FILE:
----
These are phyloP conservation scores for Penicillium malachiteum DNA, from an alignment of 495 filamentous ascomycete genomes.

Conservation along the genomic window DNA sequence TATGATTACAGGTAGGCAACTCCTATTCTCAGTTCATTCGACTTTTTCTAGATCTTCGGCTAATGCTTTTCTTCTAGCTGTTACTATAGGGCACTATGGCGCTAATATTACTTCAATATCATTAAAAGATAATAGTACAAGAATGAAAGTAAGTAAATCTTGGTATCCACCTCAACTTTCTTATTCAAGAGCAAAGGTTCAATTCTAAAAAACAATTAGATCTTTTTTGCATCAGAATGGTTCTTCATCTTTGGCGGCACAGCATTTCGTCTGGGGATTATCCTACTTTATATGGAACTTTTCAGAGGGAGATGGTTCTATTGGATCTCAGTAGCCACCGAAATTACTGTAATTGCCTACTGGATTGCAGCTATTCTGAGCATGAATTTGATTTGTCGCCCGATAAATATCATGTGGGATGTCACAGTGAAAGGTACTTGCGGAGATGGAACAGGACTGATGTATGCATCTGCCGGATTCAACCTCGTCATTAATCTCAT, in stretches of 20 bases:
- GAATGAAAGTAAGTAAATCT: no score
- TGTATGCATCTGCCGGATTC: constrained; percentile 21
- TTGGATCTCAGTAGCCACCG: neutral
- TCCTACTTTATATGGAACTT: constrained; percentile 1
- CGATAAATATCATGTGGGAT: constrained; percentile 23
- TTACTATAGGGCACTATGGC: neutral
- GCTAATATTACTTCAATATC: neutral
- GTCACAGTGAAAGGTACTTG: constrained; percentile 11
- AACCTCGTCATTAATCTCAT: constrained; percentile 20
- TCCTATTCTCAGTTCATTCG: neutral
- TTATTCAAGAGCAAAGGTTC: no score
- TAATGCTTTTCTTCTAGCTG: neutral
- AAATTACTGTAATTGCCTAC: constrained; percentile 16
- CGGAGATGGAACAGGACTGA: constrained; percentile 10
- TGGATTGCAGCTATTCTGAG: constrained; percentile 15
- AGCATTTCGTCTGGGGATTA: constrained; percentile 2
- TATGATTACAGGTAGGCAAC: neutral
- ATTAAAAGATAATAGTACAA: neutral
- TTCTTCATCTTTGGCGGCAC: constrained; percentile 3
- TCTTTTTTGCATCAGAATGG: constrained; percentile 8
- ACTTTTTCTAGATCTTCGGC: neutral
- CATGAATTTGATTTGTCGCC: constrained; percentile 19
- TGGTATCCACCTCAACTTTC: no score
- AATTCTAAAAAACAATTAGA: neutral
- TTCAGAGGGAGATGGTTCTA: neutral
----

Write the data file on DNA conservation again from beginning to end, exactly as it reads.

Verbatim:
These are phyloP conservation scores for Penicillium malachiteum DNA, from an alignment of 495 filamentous ascomycete genomes.

Conservation along the genomic window DNA sequence TATGATTACAGGTAGGCAACTCCTATTCTCAGTTCATTCGACTTTTTCTAGATCTTCGGCTAATGCTTTTCTTCTAGCTGTTACTATAGGGCACTATGGCGCTAATATTACTTCAATATCATTAAAAGATAATAGTACAAGAATGAAAGTAAGTAAATCTTGGTATCCACCTCAACTTTCTTATTCAAGAGCAAAGGTTCAATTCTAAAAAACAATTAGATCTTTTTTGCATCAGAATGGTTCTTCATCTTTGGCGGCACAGCATTTCGTCTGGGGATTATCCTACTTTATATGGAACTTTTCAGAGGGAGATGGTTCTATTGGATCTCAGTAGCCACCGAAATTACTGTAATTGCCTACTGGATTGCAGCTATTCTGAGCATGAATTTGATTTGTCGCCCGATAAATATCATGTGGGATGTCACAGTGAAAGGTACTTGCGGAGATGGAACAGGACTGATGTATGCATCTGCCGGATTCAACCTCGTCATTAATCTCAT, in stretches of 20 bases:
- GAATGAAAGTAAGTAAATCT: no score
- TGTATGCATCTGCCGGATTC: constrained; percentile 21
- TTGGATCTCAGTAGCCACCG: neutral
- TCCTACTTTATATGGAACTT: constrained; percentile 1
- CGATAAATATCATGTGGGAT: constrained; percentile 23
- TTACTATAGGGCACTATGGC: neutral
- GCTAATATTACTTCAATATC: neutral
- GTCACAGTGAAAGGTACTTG: constrained; percentile 11
- AACCTCGTCATTAATCTCAT: constrained; percentile 20
- TCCTATTCTCAGTTCATTCG: neutral
- TTATTCAAGAGCAAAGGTTC: no score
- TAATGCTTTTCTTCTAGCTG: neutral
- AAATTACTGTAATTGCCTAC: constrained; percentile 16
- CGGAGATGGAACAGGACTGA: constrained; percentile 10
- TGGATTGCAGCTATTCTGAG: constrained; percentile 15
- AGCATTTCGTCTGGGGATTA: constrained; percentile 2
- TATGATTACAGGTAGGCAAC: neutral
- ATTAAAAGATAATAGTACAA: neutral
- TTCTTCATCTTTGGCGGCAC: constrained; percentile 3
- TCTTTTTTGCATCAGAATGG: constrained; percentile 8
- ACTTTTTCTAGATCTTCGGC: neutral
- CATGAATTTGATTTGTCGCC: constrained; percentile 19
- TGGTATCCACCTCAACTTTC: no score
- AATTCTAAAAAACAATTAGA: neutral
- TTCAGAGGGAGATGGTTCTA: neutral